A possible solution to test both cases is to change the code. For example, we can modify our code to this:

public bool IsExpired(DateTime now)
    if (now > expirationDate)
        return true;
    return false;

Here the test can inject a different, controllable DateTime value than the one in the production code. If we can’t change the code, we can use a mocking framework, like Typemock Isolator, that can mock static properties and methods. This allows writing the following test for the original code:

public void IsExpired_BeforeExpirationDate_ReturnFalse()
    Isolate.WhenCalled(() => DateTime.Now)
        .WillReturn(new DateTime(2000, 1, 1));

    ExpirationChecker checker = new ExpirationChecker();
    var result = checker.IsExpired();


Existing legacy code is not as simple to change, since we don’t have tests for it. Starting out with testing legacy code, the truth is revealed: the uglier our code, the harder it is to test. Tools can alleviate some of the pain, but we need to work hard for our safety net.

And it’s not just dependencies...

Another issue we quickly encounter is test maintenance: Tests are coupled to tested code. With coupling, there’s a chance changing production code will break the tests. When tests break due to code changes, we need to go back and fix them. The fear of maintaining two code bases discourage many developers from even starting out unit testing. The real maintenance work depends on both tooling and skill.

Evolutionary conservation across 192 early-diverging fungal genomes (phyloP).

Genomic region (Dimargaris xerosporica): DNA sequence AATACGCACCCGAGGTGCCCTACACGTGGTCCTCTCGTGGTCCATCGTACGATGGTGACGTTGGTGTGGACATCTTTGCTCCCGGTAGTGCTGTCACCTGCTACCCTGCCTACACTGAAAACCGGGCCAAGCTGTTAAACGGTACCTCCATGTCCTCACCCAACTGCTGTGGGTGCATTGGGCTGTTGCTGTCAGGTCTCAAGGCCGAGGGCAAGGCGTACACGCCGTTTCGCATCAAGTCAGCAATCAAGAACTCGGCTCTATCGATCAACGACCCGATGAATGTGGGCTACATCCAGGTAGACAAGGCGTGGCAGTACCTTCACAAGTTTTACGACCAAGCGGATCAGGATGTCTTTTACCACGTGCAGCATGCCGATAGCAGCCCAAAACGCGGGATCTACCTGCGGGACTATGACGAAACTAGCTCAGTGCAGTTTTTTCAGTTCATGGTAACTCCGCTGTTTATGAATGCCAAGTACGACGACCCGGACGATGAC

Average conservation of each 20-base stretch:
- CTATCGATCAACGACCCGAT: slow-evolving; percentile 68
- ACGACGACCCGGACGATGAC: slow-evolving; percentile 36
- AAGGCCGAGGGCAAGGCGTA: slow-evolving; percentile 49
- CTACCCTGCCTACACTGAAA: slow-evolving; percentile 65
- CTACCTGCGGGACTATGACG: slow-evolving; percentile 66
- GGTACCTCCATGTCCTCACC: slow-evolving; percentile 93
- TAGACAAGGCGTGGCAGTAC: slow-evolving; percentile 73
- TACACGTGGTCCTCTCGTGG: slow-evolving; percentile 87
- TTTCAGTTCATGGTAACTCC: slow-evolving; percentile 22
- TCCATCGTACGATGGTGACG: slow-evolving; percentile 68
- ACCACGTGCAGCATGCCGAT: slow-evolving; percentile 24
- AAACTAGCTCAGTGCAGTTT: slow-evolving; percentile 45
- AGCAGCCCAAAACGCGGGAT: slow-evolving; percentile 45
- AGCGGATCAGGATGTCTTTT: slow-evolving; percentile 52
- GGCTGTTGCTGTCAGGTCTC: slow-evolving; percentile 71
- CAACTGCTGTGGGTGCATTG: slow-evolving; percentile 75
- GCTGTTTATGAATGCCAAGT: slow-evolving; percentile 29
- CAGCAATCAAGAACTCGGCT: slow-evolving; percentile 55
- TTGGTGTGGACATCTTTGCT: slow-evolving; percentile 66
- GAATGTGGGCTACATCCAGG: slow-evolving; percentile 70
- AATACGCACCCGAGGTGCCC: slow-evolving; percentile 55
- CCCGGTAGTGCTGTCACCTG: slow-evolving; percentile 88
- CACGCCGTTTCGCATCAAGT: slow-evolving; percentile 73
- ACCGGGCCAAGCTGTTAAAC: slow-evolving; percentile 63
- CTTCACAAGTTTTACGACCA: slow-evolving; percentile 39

Writing good tests is a skill acquired through practice. The more tests we write, the better we become at it, while the tests improve and require less maintenance. With tests around, we’ll have the opportunity to refactor our code, which, in turn, will make for shorter, more readable and robust tests.

Tools can greatly affect how easy or hard the experience is. At the basic level we’ll need a test framework and a mocking framework. In the .NET space, there is a wide selection of both.

Guidelines for writing our first tests

When we start out, we usually experiment with different tools to understand how they work. We usually do not do this on our real work code. But, the moment soon arrives when we need to write actual tests for our code. When that time comes, here are a few tips:

  • Where to start: As a rule of thumb, we write tests for code we’re working on, whether it is a bug fix or a new feature. For bug fixes, write a test that checks for the fix. For features, check the correct behavior.

  • Scaffoldings: It is prudent to first add tests that make sure the current implementation is working according to our knowledge or expectation. We do this prior to adding new code, because we want a safety net around our existing code before we change it. These tests are called "characterization tests", a term from Michael Feathers’ excellent book, Working Effectively with Legacy Code.

  • Naming: The most important property of a test is its name. Usually once a test passes, we don’t look at it again. But when it fails, what we’ll see is the name. So pick a good one, describing the scenario and the expected result from the code. A good name will help us identify bugs in the test as well!

  • Reviewing: To increase our chances of successful adoption, we should partner with a co-worker when writing our first tests. Both will learn from the experience, and as with any code, we’ll get instant review on the test. It’s better to have agreement on what to test, and how to name it, since this will be the base template for the rest of the team.